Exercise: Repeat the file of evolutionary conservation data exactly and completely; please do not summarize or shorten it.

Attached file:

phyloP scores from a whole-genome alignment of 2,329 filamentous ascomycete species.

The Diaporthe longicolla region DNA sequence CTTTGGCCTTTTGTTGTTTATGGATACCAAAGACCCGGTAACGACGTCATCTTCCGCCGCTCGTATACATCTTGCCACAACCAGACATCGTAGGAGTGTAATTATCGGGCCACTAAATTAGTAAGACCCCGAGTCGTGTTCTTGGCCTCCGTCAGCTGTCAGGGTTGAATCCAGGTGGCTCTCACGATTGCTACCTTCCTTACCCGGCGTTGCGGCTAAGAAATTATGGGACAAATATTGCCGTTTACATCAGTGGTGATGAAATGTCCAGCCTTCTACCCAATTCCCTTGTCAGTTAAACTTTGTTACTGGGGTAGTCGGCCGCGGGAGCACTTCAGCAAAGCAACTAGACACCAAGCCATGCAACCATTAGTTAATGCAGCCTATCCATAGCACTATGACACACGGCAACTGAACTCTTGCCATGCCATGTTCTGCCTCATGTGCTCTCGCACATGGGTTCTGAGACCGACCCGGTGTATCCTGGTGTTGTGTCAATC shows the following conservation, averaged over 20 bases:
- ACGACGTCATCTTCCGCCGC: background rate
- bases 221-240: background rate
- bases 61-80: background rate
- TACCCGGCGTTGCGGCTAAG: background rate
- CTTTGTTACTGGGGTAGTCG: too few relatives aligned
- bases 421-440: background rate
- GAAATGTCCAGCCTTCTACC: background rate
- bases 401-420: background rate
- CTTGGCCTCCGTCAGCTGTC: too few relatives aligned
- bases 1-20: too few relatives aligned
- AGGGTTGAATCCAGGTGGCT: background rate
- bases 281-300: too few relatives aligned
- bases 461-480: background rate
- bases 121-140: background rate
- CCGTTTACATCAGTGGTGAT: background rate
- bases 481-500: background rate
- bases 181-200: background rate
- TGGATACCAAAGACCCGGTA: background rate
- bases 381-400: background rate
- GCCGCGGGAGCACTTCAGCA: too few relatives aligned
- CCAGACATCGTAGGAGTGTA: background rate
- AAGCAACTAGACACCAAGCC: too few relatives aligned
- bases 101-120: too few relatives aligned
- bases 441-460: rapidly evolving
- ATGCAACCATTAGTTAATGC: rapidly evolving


phyloP scores from a whole-genome alignment of 2,329 filamentous ascomycete species.

The Diaporthe longicolla region DNA sequence CTTTGGCCTTTTGTTGTTTATGGATACCAAAGACCCGGTAACGACGTCATCTTCCGCCGCTCGTATACATCTTGCCACAACCAGACATCGTAGGAGTGTAATTATCGGGCCACTAAATTAGTAAGACCCCGAGTCGTGTTCTTGGCCTCCGTCAGCTGTCAGGGTTGAATCCAGGTGGCTCTCACGATTGCTACCTTCCTTACCCGGCGTTGCGGCTAAGAAATTATGGGACAAATATTGCCGTTTACATCAGTGGTGATGAAATGTCCAGCCTTCTACCCAATTCCCTTGTCAGTTAAACTTTGTTACTGGGGTAGTCGGCCGCGGGAGCACTTCAGCAAAGCAACTAGACACCAAGCCATGCAACCATTAGTTAATGCAGCCTATCCATAGCACTATGACACACGGCAACTGAACTCTTGCCATGCCATGTTCTGCCTCATGTGCTCTCGCACATGGGTTCTGAGACCGACCCGGTGTATCCTGGTGTTGTGTCAATC shows the following conservation, averaged over 20 bases:
- ACGACGTCATCTTCCGCCGC: background rate
- bases 221-240: background rate
- bases 61-80: background rate
- TACCCGGCGTTGCGGCTAAG: background rate
- CTTTGTTACTGGGGTAGTCG: too few relatives aligned
- bases 421-440: background rate
- GAAATGTCCAGCCTTCTACC: background rate
- bases 401-420: background rate
- CTTGGCCTCCGTCAGCTGTC: too few relatives aligned
- bases 1-20: too few relatives aligned
- AGGGTTGAATCCAGGTGGCT: background rate
- bases 281-300: too few relatives aligned
- bases 461-480: background rate
- bases 121-140: background rate
- CCGTTTACATCAGTGGTGAT: background rate
- bases 481-500: background rate
- bases 181-200: background rate
- TGGATACCAAAGACCCGGTA: background rate
- bases 381-400: background rate
- GCCGCGGGAGCACTTCAGCA: too few relatives aligned
- CCAGACATCGTAGGAGTGTA: background rate
- AAGCAACTAGACACCAAGCC: too few relatives aligned
- bases 101-120: too few relatives aligned
- bases 441-460: rapidly evolving
- ATGCAACCATTAGTTAATGC: rapidly evolving